THAT NIGHT 281
would have made myself—oh, so different! I am glad it was he that made me and not I myself ! He alone is to blame for what I am! Never would I have made such a worthless thing! He meant me such that I might know it and be miserable ! I will not be made any longer! '
' Unmake yourself, then,' said Mara.
' Alas, I cannot! You know it, and mock me! How often have I not agonised to cease, but the tyrant keeps me being ! I curse him !—Now let him kill me !'
The words came in jets as from a dying fountain.
I Had he not made you,' said Mara, gently and slowly, ' you could not even hate him. But he did not make you such. You have made yourself what you are. —Be of better cheer : he can remake you.'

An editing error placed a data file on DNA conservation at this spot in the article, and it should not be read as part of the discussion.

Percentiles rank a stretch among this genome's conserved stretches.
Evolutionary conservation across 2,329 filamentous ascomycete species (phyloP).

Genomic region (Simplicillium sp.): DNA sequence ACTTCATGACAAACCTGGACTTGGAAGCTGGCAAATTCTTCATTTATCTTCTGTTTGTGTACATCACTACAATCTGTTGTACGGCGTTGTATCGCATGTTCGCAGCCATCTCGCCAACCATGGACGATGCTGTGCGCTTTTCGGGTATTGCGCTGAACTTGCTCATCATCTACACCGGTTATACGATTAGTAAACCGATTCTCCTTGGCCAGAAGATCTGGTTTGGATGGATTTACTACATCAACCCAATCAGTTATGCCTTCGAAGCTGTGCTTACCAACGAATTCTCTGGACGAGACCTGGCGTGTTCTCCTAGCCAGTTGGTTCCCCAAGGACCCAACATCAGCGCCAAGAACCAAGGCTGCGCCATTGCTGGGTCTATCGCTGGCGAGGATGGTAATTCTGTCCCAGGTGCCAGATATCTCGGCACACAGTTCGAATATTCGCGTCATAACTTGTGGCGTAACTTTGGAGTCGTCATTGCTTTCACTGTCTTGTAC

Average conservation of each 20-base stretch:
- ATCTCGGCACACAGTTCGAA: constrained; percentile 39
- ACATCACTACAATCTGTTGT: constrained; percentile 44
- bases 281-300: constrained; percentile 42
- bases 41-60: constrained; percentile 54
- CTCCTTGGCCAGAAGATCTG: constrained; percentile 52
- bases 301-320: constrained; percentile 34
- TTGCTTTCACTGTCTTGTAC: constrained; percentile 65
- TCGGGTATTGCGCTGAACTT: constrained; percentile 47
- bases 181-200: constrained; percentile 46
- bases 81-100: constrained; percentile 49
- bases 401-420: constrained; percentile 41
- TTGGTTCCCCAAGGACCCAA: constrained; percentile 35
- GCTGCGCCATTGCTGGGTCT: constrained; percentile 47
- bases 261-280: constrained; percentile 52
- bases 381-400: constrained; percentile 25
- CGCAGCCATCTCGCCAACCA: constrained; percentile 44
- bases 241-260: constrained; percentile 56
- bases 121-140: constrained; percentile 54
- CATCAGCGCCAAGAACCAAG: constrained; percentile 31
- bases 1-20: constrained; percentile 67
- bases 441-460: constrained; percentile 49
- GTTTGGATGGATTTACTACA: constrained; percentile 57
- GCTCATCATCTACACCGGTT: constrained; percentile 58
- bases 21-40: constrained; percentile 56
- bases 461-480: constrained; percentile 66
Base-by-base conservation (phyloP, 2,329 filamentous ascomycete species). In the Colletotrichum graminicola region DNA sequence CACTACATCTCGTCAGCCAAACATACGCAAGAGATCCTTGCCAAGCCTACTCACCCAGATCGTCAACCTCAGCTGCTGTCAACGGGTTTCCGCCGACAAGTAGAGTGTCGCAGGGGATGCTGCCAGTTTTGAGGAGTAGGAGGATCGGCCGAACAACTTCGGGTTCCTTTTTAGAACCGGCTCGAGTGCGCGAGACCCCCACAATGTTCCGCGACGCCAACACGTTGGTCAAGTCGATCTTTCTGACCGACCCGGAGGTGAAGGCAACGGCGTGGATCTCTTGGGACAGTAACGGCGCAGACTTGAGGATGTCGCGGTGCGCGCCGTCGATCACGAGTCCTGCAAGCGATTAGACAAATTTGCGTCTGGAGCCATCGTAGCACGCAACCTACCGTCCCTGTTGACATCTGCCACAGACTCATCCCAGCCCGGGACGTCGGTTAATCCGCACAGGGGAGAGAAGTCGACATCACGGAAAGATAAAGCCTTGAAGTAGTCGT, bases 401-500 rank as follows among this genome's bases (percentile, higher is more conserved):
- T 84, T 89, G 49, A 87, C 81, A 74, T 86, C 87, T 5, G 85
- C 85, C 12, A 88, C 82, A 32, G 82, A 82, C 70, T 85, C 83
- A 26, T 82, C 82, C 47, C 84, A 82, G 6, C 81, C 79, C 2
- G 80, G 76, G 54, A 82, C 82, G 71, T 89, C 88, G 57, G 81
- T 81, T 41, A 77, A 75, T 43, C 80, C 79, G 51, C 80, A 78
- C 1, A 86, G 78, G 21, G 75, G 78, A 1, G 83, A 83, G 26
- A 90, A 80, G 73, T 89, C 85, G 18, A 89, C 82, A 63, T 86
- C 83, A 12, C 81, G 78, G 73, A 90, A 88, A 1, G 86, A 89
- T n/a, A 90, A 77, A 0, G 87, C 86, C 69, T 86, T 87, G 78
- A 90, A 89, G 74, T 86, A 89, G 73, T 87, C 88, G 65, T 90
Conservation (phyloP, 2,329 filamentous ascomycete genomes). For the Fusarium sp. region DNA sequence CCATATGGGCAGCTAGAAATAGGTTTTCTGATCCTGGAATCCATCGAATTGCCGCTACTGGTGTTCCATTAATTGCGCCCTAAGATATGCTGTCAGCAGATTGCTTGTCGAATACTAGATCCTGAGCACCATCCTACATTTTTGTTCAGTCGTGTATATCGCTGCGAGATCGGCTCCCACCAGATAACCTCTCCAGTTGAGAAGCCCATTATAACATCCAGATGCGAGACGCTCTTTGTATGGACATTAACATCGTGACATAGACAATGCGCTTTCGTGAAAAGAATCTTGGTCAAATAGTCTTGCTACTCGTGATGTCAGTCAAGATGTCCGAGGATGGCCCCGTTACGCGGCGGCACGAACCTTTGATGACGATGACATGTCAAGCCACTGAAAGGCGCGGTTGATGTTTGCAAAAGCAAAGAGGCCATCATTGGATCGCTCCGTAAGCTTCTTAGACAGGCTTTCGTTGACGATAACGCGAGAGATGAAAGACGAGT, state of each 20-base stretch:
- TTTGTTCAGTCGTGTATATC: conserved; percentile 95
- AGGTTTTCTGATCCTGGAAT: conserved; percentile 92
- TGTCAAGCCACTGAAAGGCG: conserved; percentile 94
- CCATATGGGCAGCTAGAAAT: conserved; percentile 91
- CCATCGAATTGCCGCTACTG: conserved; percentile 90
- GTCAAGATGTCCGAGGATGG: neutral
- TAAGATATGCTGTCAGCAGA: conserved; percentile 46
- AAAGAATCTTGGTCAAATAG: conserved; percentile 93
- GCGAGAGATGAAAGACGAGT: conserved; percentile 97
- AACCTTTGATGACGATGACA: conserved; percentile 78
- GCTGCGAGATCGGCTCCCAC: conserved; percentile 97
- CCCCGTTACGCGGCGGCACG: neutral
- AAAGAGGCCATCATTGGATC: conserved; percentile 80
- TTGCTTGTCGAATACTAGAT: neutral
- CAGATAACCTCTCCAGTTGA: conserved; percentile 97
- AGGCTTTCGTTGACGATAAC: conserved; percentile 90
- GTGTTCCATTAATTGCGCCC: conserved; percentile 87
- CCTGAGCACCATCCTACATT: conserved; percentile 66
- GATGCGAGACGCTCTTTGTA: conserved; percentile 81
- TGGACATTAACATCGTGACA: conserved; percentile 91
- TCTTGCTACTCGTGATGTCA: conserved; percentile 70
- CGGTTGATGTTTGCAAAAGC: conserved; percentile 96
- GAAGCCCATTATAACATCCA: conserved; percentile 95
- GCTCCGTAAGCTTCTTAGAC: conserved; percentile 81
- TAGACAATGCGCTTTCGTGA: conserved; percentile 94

'I will not be remade !'
' He will not change you ; he will only restore you to what you were.'
' I will not be aught of his making.'
I Are you not willing to have that set right which you have set wrong ? '
She lay silent; her suffering seemed abated.
' If you are willing, put yourself again on the settle.'
'I will not,' she answered, forcing the words through her clenched teeth.
A wind seemed to wake inside the house, blowing without sound or impact; and a water began to rise that had no lap in its ripples, no sob in its swell. It was cold, but it did not benumb. Unseen and noiseless it came. It smote no sense in me, yet I knew it rising. I saw it lift at last and float her. Gently it bore her, unable to resist, and left rather than laid her on the settle. Then it sank swiftly away.